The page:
Audax Australia
This is the umbrella organisation running long distance cycling events in Australia Their website includes a calendar of events.

A place where cyclist can keep track of their mileage and any number of other statistics, as well as an attached forum.

A set of discussion forums covering almost every conceivable cycling related topic.

Cycling Adventurer
The Cycling Adventurer has tossed in the structured life of an urbanite to explore the world by bicycle. A well-written site detailing how he came to cycling, and what he learned along the way.

Crazy Guy on a Bike

Bicycle touring journals from all over the world, including a couple of my own.

Johns Cycles

This is my LBS on the Gold Coast. While they cater more to the racing market, their service, advice and workmanship is the best on the coast.

St Kilda Cycles

Importers of all manner of things hard to find in Australia, including the legendary Schmidt hub dynamo & E6 lights.


Wonderings and wanderings out and about in Portland, Oregon, US

The Journey
The journey begins in Perth, Western Australia.

Lance Notstrong
The "other" Lance!

Ms Mittens
The Wired Cat on-line

Iron Gambit

Aussie Writer and Cycletourist
A blog chronicling the writing and cycling of a seaside baby boomer.

Up in Alaska
Jill's subarctic journal about ice, bears and distant dreams of the midnight sun.

The Kin Chronicles
Taking mediocrity to a new level of ordinary.

Riding and running with a vengeance.

London Cycling Diary
Pedalling across the capital since August 2005.

CouchPilot-2-BikePilot (Zin's cycling blog)
Living an adventurous life with Type-2-Diabetes.

The adventures of Crazy Biker Chick
... Including cycling, adventuring, cooking, knitting and ranting.

Redneck Espanol
The two wheeled Spanish redneck.

Treadly and me
"Work is something I do between riding my bicycle".

Womanist philosophy and theology. Cycling, climbing, art, single-motherhood and fire-twirling.

Adrian Fitch's random rambling.
A bit about cycling, a bit about genealogy, a bit about radio but mostly a lot about nothing at all.

Geo's big adventure
The life and times of Geo.

It's about the bike
Musings on the cycling life.

Various cycling tidbits.

Industry Outsider
A blog about bikes and stuff.

Tweed Coast Treadly
An old man's bicycle riding diary.

A cyclist's life in Tenerife
(Canary Islands).

Bike to work to live to bike
It's never too late to get back on the bike

Stupid Hurts
Just the random scribblings of a guy with a bicycle

I'm not drunk enough for this
Really, I'm not.

What can I say? Just read it.

Mozam's cycling adventures
A random collection of the things I like to do most, and mostly that is to ride my bikes, bicycles that is... My musings from competitive riding, long distance endurance to puttering around the neighborhood..

More cycling blogs

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Friday, August 13, 2004

Editorial: Is this really healthy?

Something I've been wondering for a while, but was heightened earlier this week as the media jumped all over the Jana Pittman thing -- is Australia's obsession with sport (or perhaps more correctly, watching sport) really healthy? Thinking back a few days, Jana Pittman was all we heard about. She was front page news, I'm told one Sydney newspaper even ran a column supposedly written by "Jana's Knee" (please!). In all seriousness, did this justify front-page billing?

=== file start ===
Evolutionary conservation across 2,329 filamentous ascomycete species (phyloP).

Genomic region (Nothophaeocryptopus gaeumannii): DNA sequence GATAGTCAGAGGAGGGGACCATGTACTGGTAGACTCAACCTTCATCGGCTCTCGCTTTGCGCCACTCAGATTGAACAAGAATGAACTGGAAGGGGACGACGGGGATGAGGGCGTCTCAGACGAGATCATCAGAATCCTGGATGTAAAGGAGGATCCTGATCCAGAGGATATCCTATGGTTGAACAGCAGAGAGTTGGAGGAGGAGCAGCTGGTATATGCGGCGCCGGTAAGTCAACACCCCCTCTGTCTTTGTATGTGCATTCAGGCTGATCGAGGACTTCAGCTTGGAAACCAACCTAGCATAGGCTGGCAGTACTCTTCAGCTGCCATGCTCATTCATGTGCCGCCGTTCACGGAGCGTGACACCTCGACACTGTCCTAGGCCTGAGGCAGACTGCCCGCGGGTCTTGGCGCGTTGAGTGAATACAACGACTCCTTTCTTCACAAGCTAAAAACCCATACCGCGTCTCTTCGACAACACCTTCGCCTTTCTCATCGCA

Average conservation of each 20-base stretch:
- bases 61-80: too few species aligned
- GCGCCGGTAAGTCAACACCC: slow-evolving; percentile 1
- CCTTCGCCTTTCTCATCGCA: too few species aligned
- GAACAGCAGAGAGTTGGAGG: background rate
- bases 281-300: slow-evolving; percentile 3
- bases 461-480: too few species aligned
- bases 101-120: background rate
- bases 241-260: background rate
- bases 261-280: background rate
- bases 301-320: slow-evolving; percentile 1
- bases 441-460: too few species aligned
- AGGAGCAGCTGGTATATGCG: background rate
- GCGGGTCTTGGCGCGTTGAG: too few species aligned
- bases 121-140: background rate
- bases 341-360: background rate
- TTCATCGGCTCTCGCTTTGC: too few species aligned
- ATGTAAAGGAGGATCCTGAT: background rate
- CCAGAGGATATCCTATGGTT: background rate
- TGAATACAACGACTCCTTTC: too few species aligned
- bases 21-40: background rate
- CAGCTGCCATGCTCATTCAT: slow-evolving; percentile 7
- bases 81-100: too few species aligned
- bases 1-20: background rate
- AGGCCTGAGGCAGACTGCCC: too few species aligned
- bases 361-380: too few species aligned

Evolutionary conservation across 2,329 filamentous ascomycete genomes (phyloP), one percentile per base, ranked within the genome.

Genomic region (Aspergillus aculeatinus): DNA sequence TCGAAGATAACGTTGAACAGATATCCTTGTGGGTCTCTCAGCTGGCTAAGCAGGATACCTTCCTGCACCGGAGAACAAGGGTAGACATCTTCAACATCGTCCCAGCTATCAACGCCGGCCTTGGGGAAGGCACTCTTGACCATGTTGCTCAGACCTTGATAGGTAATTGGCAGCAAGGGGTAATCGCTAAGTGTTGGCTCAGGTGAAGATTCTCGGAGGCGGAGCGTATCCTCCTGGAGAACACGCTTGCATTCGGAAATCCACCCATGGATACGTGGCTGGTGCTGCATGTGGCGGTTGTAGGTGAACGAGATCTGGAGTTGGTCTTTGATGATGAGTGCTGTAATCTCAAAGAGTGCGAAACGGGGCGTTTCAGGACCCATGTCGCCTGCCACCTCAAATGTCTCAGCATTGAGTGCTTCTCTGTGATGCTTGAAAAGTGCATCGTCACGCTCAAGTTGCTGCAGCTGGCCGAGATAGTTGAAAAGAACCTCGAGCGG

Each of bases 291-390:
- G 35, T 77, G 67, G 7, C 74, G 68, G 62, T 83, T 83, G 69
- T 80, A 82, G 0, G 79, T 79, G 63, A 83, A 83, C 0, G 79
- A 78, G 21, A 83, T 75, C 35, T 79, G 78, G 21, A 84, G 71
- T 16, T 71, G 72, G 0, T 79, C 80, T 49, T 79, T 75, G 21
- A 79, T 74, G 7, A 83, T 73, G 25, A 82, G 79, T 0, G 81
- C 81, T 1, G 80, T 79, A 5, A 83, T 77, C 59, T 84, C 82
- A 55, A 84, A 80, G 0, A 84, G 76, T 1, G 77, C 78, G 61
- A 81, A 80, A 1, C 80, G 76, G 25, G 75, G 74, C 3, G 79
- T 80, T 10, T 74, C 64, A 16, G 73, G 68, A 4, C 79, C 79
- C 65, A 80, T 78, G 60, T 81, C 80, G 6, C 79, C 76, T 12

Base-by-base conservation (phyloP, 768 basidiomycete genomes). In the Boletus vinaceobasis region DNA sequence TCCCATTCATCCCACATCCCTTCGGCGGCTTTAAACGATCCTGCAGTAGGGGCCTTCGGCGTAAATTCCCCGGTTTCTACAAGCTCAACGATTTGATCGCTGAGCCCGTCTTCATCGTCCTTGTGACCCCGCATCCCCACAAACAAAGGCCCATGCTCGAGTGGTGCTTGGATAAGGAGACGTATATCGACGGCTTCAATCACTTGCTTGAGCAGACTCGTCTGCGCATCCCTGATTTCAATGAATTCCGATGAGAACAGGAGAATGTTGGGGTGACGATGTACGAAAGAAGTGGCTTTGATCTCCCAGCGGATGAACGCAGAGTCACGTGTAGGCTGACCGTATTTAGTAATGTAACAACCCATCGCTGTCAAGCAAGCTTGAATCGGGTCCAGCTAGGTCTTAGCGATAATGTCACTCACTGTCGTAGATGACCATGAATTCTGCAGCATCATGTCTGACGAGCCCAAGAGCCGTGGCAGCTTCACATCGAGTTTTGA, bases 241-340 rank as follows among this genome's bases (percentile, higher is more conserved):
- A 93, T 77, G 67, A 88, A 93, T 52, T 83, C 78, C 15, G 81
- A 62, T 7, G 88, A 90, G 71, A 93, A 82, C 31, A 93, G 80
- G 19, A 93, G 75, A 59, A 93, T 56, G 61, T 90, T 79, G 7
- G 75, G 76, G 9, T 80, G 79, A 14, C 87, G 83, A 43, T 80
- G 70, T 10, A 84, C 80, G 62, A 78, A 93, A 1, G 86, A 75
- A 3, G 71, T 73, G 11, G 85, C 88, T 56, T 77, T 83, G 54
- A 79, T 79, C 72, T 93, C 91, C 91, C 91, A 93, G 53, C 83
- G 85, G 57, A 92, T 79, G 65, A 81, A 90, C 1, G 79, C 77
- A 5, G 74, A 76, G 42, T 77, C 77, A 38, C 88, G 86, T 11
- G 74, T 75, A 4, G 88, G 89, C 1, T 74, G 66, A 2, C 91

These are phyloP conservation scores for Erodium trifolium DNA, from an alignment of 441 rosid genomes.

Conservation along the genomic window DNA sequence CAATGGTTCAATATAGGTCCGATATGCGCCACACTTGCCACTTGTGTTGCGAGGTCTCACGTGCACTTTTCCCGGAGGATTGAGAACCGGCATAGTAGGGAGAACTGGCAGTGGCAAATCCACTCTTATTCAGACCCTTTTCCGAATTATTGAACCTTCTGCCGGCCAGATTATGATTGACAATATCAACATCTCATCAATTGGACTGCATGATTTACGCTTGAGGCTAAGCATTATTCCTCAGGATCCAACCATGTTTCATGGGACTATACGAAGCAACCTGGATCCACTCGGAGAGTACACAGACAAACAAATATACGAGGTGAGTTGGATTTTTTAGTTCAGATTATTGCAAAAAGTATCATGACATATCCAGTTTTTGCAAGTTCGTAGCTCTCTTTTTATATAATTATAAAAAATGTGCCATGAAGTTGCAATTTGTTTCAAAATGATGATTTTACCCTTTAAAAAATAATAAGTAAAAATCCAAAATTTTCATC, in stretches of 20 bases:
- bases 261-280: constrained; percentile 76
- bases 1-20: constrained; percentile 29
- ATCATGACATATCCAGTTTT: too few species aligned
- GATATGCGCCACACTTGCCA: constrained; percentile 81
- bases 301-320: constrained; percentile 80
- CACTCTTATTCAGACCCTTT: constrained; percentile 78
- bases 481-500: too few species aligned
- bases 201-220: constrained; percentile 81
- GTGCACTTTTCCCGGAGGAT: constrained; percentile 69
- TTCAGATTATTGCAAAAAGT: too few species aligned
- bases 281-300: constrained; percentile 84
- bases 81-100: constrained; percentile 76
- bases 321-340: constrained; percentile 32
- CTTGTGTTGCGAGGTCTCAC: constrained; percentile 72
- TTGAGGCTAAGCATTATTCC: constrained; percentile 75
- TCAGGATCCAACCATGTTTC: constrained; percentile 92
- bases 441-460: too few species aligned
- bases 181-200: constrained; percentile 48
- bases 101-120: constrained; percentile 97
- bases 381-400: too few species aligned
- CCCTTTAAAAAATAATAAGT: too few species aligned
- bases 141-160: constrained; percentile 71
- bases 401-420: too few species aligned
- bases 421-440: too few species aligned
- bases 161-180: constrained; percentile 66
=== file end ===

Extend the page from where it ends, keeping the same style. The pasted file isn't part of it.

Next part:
The word "tragedy" is one of the most over-used in the Australian media, and although I try to avoid non-satirical news sources these days, it's a fairly safe bet to say the word got a good outing. Now I'm sure Jana Pittman is a very dedicated and talented athlete, and was indeed unfortunate to suffer an injury just before the Olympics. However, let's be honest here, is someone missing out on the Olympics really a tragedy? I mean, did anyone die as a result? I certainly can't think of anyone. However, there were plenty of other events in the world with far greater consequences that didn't get anywhere near the same billing.

However, simply blaming the media for not having their priorities right on this one doesn't really do justice to the situation, because we all know who the media are targeting for newspaper sales. One would get the impression here that the Australian population are more concerned with an athlete's knee, than with life and death matters that affect people who are perhaps not in the public spotlight. Has anyone in this country even published the names of the latest batch of Iraqi civilians killed in the conflict over there?

However, let's look beyond last weekends news stories for further symptoms. We've heard time and again about university funding cuts in the last few years, but has anyone even tried to tamper with the funding of the AIS? I suspect not. It would seem in this country that an aspiring swimmer would get more government support than an aspiring doctor. Now let's answer this one honestly -- which of that pair would make the greater contribution to society? Sure, the swimmer might provide some entertainment, but is breaking a 100-metre freestyle record going to save anyone's life? Where is the real "tragedy" here?

Now while it's easy to say "blame the government" in the above situation, let us pause for a minute and ask -- who's voting for them? Would cutting funding to the AIS win any votes? One suspects it would be more damaging to a party's election chances than cutting university funding. Once again, stopping some nameless kid with a few brain cells from making a contribution seems to be a far greater disservice to the public than stopping some High-School swimming champion from spending some time being pampered in Canberra at tax payers' expense.

Everytime I see the word "tragedy" used to describe something like this, I wonder just how people managed to lose their perspective.


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